Firstly, I had to be honest with myself. I had to admit my fear to myself and the fact that it was becoming debilitating. I then went on to recognise that my fear was irrational – after all, public speaking is not in itself a dangerous activity – but that, even so, it affected me in certain situations. This helped enable me to start to see the actual size of the problem and to get it more into proportion. I began to feel less ashamed and secretive about it and to start admitting to close friends that I was terrified of speaking in public. Often the response would be astonishment: ‘But you seem so super-confident – I don’t believe it!’ Other friends would tell me they felt the same, which made me realise that I was not alone. Strangely, I felt that these fellow sufferers would also be people who could sympathise with me in the struggles which I knew lay ahead, now that I felt strong enough to challenge my fear. Then I began my plan to desensitise my brain.
I consciously got out of my comfort zone and volunteered to help a local village young mothers group. I made sure that I took on a role which would involve having to do a tiny bit of speaking but which I could control the amount of. I avoided being secretary because reading out the minutes would floor me! After a little while I could introduce visitors and contribute to and even help run a few meetings. This boosted my confidence enough to join a local public speaking group. Here I met many people who had all sorts of reasons to be terrified. They ranged from people with stammers and lisps to people with jobs like barristers, aspiring shop managers and sales reps who had to deliver talks or reports or lead and motivate teams or face losing their jobs.
Every week I saw people who were much more afraid than I was, and this was a humbling experience. I would watch the others at my group speak with quivering voices and sometimes with their whole bodies shaking. The empathy and pity I felt often made watching this almost as bad as delivering the speech myself. My stomach would tie itself up in knots and I would live their pain. But seeing them be so brave helped make me even more determined to beat my demons and find a way to break through the fear.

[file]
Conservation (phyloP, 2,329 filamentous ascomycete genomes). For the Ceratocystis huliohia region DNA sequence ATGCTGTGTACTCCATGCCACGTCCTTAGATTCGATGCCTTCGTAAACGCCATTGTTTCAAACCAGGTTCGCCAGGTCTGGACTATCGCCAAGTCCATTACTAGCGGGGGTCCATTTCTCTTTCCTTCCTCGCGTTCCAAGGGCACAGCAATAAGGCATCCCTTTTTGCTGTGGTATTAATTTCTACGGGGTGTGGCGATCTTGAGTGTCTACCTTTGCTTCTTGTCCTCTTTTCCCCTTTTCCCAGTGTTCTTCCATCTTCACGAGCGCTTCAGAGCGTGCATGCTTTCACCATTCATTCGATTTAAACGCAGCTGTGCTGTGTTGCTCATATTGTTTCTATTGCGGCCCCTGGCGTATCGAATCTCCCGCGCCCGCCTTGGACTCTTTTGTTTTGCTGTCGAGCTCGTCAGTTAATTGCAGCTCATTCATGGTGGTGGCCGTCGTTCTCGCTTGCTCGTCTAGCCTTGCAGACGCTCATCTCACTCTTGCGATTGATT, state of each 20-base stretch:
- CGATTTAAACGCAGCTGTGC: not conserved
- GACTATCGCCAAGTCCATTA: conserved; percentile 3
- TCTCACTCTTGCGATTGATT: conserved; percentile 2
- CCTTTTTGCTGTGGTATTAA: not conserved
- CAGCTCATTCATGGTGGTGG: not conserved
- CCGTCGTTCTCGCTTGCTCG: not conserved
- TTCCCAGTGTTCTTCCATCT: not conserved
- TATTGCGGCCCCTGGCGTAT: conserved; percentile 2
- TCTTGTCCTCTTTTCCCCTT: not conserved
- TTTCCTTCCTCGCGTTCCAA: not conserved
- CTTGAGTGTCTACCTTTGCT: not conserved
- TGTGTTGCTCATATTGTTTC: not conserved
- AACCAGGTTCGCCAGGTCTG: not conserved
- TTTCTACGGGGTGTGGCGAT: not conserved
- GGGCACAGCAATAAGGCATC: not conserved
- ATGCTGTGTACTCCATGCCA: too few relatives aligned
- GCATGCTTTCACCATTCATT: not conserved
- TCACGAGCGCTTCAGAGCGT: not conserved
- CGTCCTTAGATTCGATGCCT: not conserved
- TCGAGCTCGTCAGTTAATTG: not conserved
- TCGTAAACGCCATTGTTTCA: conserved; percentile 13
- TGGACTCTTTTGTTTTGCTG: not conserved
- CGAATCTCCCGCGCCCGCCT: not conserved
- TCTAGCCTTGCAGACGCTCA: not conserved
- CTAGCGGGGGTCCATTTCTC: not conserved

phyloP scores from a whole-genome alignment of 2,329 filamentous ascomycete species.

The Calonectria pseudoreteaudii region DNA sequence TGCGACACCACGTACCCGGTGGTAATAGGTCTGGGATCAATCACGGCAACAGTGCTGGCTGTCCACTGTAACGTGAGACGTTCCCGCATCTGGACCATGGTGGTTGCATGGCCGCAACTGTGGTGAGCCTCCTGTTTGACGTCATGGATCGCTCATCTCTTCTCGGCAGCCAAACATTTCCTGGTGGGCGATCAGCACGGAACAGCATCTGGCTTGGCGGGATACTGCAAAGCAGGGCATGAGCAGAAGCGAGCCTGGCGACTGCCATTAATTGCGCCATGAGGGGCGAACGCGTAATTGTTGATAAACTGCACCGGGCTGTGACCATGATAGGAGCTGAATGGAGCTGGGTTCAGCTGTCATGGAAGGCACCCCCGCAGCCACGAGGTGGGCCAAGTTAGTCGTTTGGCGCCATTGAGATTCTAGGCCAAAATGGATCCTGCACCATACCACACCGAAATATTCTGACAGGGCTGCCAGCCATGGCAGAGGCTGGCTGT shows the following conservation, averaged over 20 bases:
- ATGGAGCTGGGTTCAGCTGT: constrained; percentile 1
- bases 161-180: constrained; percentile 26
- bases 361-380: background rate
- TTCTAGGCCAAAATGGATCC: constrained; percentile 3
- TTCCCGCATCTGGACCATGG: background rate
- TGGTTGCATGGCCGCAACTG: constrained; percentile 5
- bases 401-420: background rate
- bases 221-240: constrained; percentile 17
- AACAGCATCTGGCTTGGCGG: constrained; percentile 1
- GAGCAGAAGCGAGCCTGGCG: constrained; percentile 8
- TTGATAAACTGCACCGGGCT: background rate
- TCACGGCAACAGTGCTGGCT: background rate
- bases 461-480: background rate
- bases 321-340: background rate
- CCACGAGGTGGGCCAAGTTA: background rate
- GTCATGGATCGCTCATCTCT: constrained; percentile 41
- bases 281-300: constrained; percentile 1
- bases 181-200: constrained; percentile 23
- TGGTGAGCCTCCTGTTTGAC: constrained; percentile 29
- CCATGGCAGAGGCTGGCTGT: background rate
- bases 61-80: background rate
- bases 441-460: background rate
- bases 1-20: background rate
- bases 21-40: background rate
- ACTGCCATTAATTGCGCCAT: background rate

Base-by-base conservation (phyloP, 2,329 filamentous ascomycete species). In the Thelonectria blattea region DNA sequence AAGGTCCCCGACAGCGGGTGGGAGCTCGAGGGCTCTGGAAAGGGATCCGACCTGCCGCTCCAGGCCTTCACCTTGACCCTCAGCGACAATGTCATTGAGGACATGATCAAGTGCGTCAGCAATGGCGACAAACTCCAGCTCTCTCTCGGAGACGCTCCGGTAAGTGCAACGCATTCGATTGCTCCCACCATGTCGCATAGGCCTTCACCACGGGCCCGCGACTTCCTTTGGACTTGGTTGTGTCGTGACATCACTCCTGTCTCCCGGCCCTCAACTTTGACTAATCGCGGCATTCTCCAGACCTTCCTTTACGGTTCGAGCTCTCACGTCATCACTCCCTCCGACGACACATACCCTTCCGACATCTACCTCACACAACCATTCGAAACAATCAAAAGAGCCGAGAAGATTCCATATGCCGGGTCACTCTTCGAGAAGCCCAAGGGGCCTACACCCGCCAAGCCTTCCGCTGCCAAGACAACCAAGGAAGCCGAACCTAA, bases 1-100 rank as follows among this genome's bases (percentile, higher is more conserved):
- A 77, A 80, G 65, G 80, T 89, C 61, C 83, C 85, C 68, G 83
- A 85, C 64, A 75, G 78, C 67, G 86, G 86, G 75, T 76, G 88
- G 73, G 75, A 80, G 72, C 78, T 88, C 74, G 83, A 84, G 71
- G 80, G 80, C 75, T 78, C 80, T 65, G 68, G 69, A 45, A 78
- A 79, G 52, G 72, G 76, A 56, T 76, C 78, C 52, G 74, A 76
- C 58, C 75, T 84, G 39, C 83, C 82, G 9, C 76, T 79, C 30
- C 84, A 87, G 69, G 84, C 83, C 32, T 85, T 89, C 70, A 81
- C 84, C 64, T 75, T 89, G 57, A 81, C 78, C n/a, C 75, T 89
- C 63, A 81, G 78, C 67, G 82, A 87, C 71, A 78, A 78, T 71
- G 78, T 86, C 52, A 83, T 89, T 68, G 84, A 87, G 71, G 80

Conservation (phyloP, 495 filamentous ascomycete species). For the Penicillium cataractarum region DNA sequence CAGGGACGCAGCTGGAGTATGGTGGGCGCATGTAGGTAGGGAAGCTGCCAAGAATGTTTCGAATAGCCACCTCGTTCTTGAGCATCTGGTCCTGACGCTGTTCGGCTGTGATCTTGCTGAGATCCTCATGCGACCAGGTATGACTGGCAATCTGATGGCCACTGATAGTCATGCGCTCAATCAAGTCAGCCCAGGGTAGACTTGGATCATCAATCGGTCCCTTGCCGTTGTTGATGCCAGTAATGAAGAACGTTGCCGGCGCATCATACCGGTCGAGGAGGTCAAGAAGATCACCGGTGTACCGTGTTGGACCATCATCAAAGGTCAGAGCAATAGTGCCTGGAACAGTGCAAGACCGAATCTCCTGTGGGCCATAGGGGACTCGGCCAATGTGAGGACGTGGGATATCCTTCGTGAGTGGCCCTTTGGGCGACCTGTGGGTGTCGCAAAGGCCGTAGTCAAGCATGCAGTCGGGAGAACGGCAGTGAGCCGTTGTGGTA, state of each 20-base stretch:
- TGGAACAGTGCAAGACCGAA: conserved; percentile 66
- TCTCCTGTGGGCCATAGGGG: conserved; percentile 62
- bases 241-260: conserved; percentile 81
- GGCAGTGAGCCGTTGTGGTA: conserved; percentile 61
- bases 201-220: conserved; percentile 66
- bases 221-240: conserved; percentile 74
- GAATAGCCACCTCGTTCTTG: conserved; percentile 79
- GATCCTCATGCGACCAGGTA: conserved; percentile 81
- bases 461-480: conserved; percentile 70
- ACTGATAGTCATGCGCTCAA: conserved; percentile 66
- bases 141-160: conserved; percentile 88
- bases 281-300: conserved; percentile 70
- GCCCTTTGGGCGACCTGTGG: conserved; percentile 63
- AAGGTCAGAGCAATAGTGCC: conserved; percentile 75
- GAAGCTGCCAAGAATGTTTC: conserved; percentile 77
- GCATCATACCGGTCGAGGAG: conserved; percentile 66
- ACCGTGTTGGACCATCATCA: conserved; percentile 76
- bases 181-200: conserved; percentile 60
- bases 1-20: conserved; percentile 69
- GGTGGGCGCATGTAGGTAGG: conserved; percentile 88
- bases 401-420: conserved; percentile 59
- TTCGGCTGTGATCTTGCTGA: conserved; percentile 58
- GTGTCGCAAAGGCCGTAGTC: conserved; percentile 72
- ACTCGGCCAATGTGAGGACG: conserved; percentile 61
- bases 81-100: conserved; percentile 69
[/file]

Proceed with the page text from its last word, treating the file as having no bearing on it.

We would all practise delivering speeches to our group using prompt cards and would be evaluated on our performance. Although this was my idea of hell, I was learning a lot about how to speak formally. Every week I constantly reminded myself that I had a massively supportive audience who wanted to give me kind, specific and helpful feedback. I also managed to overcome the initial dread by mentally rehearsing everything going well before the event and learning to focus outwards on the message and the audience instead of inwards on myself. This helped quieten the panicky thoughts inside my head and gradually stopped me getting distracted by them. After each speech I felt elated because I had survived but inside, I still felt that I could never deliver to anyone else outside the safe confines of my group.
Afterwards, in the pub I would challenge myself to speak to, and in front of, others just a little more each time. At community meetings and meetings at work I would ask questions – even though my heart felt that it would beat its way out of my chest. As I was doing this, I developed some useful mantras for challenging my belief that I would never be able to speak in public comfortably. This is what I told myself: ‘I love public speaking and it is what I was born for!’ Nowadays this seems an almost laughable concept, but this thought helped me reframe my negative mindset every time the panic bubbled up inside.
Then one day at my speaking group we upped the ante with an interesting activity – we videoed each other’s speeches. I had given a 5-minute talk on my disastrous attempts at skiing. Later, when I watched the video of me telling the story, I was truly shocked by it. I looked so cool, calm and confident. I couldn’t believe that I could look as if I was enjoying it in the video but feel such panic in my head and body.
This was a turning point for me because I realised that my fear was all about other people seeing me scared and uncomfortable – and feeling sorry for me. But if I didn’t look nervous then it didn’t matter if I felt panicky inside. I could use my breathing strategies and focus on the message, knowing that as far as the audience was concerned I looked confident.
The rest of the story is not a quick fix – it took lots of practice, and lots of courage to take up speaking opportunities, first to very small audiences, and now to very large audiences in the hundreds. It has only been in the last few years that I have been able to tell my audiences in all honesty that ‘I used to be terrified of public speaking’. This often causes astonishment, because I now present with energy, confidence and ease.
Now I really do love public speaking and feel I was born for it. My mantra came true! I am so glad I chose to do the thing that scared me so much. Because now, nothing scares me!
Do something that scares you every day, and take up every possible opportunity to practise speaking in front of a crowd.
Learn more about how to manage nerves and grow to love public speaking in our 6-month mentoring programme for presentation skills.
This article was written by Jackie Beere OBE, Fearless Coach.